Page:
Popsugar Reading Challenge 2020: Book 12

Prompt: A book with more than twenty letters in the title

I have quite a few books on the shelves that would fit this prompt. In the end, being unable to resist a new book, I grabbed a copy of And They Called it Camelot by Stephanie Marie Thornton. I can honestly blame this one on Bookstagram!

What it’s about?

From Goodreads:

An intimate portrait of the life of Jackie O…

Few of us can claim to be the authors of our fate. Jacqueline Bouvier Kennedy knows no other choice. With the eyes of the world watching, Jackie uses her effortless charm and keen intelligence to carve a place for herself among the men of history and weave a fairy tale for the American people, embodying a senator’s wife, a devoted mother, a First Lady—a queen in her own right.

But all reigns must come to an end. Once JFK travels to Dallas and the clock ticks down those thousand days of magic in Camelot, Jackie is forced to pick up the ruined fragments of her life and forge herself into a new identity that is all her own, that of an American legend. 

What I think:

Jackie Kennedy Onassis is a style icon and legend and this book reimagines her life blending fact and fiction to present Jackie as a real person.

And They Called it Camelot begins when she meets John F. Kennedy. Looking for a suitable husband for a socialite Jackie breaks an engagement to her rich but boring boyfriend in favour of excitement with the charismatic politician. Jackie is clear from the outset that marriage to JFK isn’t going to be easy but the couple share a deep connection. Jackie is the stylish wife that the Kennedys need to succeed and whatever the difficulties they face there is a mutual dependence.

The book explores Jackie’s feelings about her husband’s infidelity, her mental health issues following miscarriage and the loss of children and her complex relationship with her sister and mother.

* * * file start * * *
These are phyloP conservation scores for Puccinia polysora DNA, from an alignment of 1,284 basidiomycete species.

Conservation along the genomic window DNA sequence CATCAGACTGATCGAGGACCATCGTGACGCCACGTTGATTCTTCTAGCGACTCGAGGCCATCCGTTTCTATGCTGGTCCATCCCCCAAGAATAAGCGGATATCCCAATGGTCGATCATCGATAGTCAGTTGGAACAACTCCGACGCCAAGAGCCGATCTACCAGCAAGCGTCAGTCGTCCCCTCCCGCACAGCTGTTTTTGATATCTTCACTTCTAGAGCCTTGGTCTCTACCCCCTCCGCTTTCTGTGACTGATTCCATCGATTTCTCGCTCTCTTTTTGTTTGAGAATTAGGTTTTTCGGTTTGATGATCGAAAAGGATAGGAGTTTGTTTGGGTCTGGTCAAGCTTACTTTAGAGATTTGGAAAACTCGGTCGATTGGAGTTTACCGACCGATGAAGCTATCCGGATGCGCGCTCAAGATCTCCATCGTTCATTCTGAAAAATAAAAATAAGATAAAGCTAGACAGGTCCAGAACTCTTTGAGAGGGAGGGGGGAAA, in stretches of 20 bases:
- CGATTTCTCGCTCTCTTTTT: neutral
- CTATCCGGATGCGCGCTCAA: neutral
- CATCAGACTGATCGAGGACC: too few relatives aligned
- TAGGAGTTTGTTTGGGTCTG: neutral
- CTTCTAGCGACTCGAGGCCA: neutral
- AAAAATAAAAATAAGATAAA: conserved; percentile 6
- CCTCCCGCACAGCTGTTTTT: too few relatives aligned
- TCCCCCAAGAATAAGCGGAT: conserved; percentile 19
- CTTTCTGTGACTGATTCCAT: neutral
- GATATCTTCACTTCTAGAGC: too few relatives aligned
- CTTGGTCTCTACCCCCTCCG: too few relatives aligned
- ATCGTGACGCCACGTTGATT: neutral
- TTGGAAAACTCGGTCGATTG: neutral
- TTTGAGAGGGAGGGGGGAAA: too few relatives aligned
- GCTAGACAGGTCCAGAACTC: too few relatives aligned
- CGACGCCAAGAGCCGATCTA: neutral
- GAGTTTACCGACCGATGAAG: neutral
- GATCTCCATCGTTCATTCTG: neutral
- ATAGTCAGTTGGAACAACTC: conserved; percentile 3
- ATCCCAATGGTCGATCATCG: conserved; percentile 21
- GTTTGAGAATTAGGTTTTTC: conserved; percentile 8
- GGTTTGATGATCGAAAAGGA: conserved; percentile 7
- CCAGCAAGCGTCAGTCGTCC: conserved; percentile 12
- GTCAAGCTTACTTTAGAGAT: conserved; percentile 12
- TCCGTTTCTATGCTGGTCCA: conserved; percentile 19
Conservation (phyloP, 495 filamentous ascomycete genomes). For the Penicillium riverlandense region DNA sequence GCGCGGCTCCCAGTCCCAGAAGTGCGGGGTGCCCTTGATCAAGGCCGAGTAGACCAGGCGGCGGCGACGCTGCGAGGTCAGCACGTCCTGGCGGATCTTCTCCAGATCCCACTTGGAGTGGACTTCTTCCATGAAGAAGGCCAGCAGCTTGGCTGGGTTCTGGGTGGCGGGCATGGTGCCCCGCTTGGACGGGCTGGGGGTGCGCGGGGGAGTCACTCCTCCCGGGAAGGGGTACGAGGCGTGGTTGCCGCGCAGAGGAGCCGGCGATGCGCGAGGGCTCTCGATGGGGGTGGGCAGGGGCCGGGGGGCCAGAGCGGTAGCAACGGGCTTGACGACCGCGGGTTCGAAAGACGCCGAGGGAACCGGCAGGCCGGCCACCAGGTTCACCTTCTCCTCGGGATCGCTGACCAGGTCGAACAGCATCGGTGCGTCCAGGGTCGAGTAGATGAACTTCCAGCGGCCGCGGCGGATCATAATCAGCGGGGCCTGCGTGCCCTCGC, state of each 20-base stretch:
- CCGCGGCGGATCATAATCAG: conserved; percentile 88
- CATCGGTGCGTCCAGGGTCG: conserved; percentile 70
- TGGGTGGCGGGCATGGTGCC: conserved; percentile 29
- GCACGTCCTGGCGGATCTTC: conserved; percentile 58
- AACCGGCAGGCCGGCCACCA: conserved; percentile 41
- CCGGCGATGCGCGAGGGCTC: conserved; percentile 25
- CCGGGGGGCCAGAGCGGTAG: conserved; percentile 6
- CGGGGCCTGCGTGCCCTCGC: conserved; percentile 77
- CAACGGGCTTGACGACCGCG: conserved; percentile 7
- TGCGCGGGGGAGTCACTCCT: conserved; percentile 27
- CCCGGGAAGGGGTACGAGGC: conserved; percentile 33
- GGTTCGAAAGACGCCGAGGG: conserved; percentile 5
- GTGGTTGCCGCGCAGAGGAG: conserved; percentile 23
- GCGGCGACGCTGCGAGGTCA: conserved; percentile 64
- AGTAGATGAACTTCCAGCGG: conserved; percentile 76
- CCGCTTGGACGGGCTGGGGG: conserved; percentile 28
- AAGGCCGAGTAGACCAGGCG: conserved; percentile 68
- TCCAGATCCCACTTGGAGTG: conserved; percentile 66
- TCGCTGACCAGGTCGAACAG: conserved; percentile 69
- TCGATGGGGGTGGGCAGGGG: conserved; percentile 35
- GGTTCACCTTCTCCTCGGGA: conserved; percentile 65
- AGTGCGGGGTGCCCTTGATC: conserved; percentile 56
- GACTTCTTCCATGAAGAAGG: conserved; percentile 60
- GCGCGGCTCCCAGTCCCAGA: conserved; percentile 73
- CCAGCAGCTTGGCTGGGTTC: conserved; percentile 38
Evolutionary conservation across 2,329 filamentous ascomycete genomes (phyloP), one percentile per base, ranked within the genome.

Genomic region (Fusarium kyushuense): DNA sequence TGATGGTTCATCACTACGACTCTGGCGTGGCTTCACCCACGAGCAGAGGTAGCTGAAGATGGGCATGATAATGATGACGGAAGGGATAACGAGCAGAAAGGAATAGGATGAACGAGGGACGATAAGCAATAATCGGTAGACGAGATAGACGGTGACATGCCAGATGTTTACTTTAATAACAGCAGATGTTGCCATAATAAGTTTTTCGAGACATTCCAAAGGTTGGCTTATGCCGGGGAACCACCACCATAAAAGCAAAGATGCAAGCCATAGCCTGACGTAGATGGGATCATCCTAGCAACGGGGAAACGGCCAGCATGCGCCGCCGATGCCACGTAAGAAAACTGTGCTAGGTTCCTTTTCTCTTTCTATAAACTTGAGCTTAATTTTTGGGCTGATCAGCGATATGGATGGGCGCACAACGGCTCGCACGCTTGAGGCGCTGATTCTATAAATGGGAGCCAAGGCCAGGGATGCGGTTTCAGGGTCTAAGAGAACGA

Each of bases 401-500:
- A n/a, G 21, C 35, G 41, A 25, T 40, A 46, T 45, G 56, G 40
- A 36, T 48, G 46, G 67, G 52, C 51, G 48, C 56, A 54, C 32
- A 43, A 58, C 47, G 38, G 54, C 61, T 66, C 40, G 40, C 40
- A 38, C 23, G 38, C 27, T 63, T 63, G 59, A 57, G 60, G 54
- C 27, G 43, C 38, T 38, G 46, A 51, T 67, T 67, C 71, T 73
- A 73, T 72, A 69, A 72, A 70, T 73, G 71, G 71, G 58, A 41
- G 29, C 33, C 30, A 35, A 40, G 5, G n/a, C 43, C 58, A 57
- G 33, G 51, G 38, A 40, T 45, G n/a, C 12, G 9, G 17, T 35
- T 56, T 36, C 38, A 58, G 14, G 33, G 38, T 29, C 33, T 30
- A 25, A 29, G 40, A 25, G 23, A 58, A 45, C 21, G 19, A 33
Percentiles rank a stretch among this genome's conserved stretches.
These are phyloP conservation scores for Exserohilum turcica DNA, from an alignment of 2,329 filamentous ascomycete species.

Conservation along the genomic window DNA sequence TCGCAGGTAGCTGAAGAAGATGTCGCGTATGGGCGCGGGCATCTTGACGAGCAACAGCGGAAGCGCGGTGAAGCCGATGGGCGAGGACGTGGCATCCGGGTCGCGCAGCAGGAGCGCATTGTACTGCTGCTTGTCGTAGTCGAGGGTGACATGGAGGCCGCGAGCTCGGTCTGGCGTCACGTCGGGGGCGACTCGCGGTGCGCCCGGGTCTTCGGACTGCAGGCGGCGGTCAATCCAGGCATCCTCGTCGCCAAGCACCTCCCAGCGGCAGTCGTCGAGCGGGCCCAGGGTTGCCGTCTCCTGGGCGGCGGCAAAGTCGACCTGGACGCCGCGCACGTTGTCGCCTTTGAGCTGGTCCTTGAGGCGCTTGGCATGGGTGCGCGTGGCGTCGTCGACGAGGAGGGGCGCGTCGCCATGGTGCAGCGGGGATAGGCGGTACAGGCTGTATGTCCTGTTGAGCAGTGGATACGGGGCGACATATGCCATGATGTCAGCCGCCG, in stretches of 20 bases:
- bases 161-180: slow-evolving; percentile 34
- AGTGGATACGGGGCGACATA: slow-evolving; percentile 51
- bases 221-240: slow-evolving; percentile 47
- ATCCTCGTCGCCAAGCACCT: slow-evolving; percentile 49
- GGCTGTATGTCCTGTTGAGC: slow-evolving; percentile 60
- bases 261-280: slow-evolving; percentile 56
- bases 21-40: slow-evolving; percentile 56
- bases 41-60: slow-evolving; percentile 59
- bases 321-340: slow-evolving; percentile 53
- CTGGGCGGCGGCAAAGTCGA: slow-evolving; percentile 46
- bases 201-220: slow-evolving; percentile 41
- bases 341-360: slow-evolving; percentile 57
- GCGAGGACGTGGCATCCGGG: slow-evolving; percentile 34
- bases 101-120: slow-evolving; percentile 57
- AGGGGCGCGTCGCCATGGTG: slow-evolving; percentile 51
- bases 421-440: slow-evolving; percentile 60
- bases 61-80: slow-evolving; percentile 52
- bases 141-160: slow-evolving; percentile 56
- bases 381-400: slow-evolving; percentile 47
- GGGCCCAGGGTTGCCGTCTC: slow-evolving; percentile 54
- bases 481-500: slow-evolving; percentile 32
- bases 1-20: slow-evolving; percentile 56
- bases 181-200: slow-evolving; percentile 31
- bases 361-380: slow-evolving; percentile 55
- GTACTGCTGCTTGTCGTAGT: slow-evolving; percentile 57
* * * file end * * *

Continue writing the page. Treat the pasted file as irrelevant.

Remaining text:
Jackie really comes alive as First Lady. Her passion for history and the renovation of the White House seem to give her a real purpose and despite the difficult political era she recalls her time in office as some of the happiest in her marriage. Jackie’s optimism and excitement about the future and the re-election campaign are heartbreaking to read with the foresight of the tragedy ahead.

The two most fascinating relationships in the book are with Robert Kennedy and Aristotle Onassis.

Morton portrays the close relationship she has with her husband’s brother. They both idolise JFK and are happy to play supporting roles in his life. their mutual grief after his death brings them even closer together and the writer hints at an affair without ever resorting to sordid gossip and invention. I’ve always wondered why Jackie remarried someone who left her public image so tarnished and the writer does a fantastic job of exploring her feelings at this time in her life.

I really enjoyed this book. It was slow to get into as it covers a long timespan, but from the election campaign onwards the pace picks up. Jackie is a fascinating, complex character who is simultaneously masterful at creating her public image and resentful of living in the public eye.

This is a good read if you have an interest in the Kennedys and provides and interesting interpretation on a well know story.

You can order And They Called it Camelot is available from the following link – but at this time it would be great to support your local independent bookshop if they are able to post books

Waterstones: click here

Amazon.co.uk: click here

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